The losses on Twitter so far are staggering

No sooner did the deal close than the bad news on Twitter began to pour forth. None of Musk’s co-investors have commented publicly on Twitter’s travails, but it must be clear to all of them that their investments are, at least for now, worth a lot less than the billions wagered on their hero. Twitter’s now a private company, and its numbers are no longer available for review. While Musk’s acknowledged the steep drop in revenues at the social media stalwart, and fired three-quarter of its employees to curb the bleed of cash, he hasn’t provided numbers specific enough to arrive at a valuation. But we do have a single clear window into what Twitter’s worth right now. And it’s provided by a reliable source, America’s biggest asset manager, Fidelity.

Fidelity habors just a fraction of its Twitter stake in its $100 billion Fidelity Contrafund. As an open-ended vehicle where investors buy and sell shares at net asset value, the Contrafund must provide a market value for each of its stocks every month, regardless of what it originally paid for them. Just after the Twitter deal closed in October, the Contrafund’s Twitter holding stood at $53.5 million. That’s the Contrafund’s portion of the cash $315 million that Fidelity contributed to the buyout. (The balance is held in other Fidelity funds that don’t mark to market.) The $53.5 million reflects the full, $54.20 per share, or $44 billion in total, that Musk and his partners spent for Twitter.

What’s happened to that relatively tiny investment tells us tons about Twitter.

It didn’t take long for Fidelity to recognize that its investment was worth far less than what it had just paid and initially recorded. In November, the Contrafund wrote down its Twitter shares by 56%, to $23.5 million. In March came another 7.5% hit to $19.5 million. And on May 28, the Contrafund disclosed that through late April, it had subtracted an additional 3.5% from its starting, full valuation, whittling the estimated worth of the Twitter on its books to $17.65 million, and for a total, seven month takedown of 67%. Hence, Fidelity’s now marking Twitter at one-third of the $44 billion purchase price, or $14.5 billion. That’s half of its market cap when Musk disclosed last April that he’d started buying shares.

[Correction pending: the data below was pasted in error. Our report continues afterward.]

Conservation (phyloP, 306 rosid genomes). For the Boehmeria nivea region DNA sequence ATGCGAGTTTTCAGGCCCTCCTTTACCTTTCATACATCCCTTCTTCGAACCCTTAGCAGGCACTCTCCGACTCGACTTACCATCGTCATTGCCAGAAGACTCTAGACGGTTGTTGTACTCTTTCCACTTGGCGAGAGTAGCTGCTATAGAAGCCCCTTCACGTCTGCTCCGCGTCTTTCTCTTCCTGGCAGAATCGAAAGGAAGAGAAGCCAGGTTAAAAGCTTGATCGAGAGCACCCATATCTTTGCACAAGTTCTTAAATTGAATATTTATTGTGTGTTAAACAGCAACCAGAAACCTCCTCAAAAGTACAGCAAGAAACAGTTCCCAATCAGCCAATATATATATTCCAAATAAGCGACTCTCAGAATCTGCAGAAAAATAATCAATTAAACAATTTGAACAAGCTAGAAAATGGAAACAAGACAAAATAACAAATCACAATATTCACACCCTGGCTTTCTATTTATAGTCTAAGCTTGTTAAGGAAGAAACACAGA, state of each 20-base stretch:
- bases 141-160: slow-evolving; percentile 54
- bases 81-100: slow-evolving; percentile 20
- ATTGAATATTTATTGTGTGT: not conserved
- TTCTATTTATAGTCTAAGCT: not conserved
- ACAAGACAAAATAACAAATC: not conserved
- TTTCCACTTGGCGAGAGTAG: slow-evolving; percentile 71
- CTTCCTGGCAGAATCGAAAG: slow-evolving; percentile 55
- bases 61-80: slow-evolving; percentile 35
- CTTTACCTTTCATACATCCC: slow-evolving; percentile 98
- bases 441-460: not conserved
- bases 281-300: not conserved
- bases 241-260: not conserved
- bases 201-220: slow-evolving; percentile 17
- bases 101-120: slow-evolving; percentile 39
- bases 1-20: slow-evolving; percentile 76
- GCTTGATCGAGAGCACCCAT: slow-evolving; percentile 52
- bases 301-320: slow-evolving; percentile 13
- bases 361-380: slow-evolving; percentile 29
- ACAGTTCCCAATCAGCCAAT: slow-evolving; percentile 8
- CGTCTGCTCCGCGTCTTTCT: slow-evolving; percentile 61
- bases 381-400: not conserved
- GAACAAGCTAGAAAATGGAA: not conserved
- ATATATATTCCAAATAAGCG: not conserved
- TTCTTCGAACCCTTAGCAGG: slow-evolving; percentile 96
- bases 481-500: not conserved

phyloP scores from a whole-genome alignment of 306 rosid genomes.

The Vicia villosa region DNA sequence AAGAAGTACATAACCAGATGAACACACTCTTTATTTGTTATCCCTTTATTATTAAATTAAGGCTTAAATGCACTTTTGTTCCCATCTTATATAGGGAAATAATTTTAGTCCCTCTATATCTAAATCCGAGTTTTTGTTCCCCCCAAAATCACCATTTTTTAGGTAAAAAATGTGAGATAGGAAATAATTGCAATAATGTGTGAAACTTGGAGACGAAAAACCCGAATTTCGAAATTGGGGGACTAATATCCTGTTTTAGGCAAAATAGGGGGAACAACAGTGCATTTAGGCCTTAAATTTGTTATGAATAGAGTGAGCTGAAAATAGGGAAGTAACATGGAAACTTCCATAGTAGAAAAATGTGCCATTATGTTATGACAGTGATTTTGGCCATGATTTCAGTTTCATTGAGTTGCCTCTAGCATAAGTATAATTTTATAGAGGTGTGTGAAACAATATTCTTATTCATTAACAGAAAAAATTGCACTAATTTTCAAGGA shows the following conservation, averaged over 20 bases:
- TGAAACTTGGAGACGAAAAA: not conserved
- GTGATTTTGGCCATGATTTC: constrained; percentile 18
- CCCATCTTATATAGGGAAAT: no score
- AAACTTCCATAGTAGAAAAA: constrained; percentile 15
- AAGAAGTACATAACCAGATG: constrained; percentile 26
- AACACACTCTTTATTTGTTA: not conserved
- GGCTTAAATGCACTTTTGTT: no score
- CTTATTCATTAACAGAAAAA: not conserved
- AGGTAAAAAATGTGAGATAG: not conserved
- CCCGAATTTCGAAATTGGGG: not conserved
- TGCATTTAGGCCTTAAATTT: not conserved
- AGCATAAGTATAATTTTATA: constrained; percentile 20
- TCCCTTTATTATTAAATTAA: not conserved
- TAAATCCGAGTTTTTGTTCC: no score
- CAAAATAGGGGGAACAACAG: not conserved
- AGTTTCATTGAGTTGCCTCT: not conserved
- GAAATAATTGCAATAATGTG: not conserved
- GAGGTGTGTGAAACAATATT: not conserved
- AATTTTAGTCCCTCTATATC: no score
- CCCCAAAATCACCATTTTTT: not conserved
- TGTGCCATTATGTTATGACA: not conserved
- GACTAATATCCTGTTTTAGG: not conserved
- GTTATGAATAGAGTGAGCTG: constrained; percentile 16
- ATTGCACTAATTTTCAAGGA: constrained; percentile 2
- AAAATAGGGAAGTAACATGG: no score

We can apply the same math to the 19 equity partners’ original, $7.1 billion investment. By Fidelity’s measure, it’s now worth one-third of that total, or $2.34 billion, meaning that as of now, the group has suffered an almost $5 billion loss. That’s a $670 million drop for Ellison, a $540 million slide for Sequoia investors, and a $260 million bath for the Andreessen Horowitz Capital Fund. By Fidelity’s reckoning, Baron’s down by $67 million.

Twitter’s misfortunes under Musk must mark a particularly unhappy chapter for Prince Al Waleed, who had praised the visionary purchaser as “an excellent leader to propel…[Twitter’s] great potential.” Musk paid an almost 50% premium for Twitter, measured from the time he first announced his share purchases. The Prince could have cashed out like the other sellers, and gotten a huge windfall in collecting almost $1.9 billion for his shares. Now, that position, according to the Fidelity metrics, is worth just $630 million. Maybe Musk will still deliver. But for now, it looks like the pied piper has led his star-studded array of followers on a star-crossed misadventure.

This story was originally featured on Fortune.com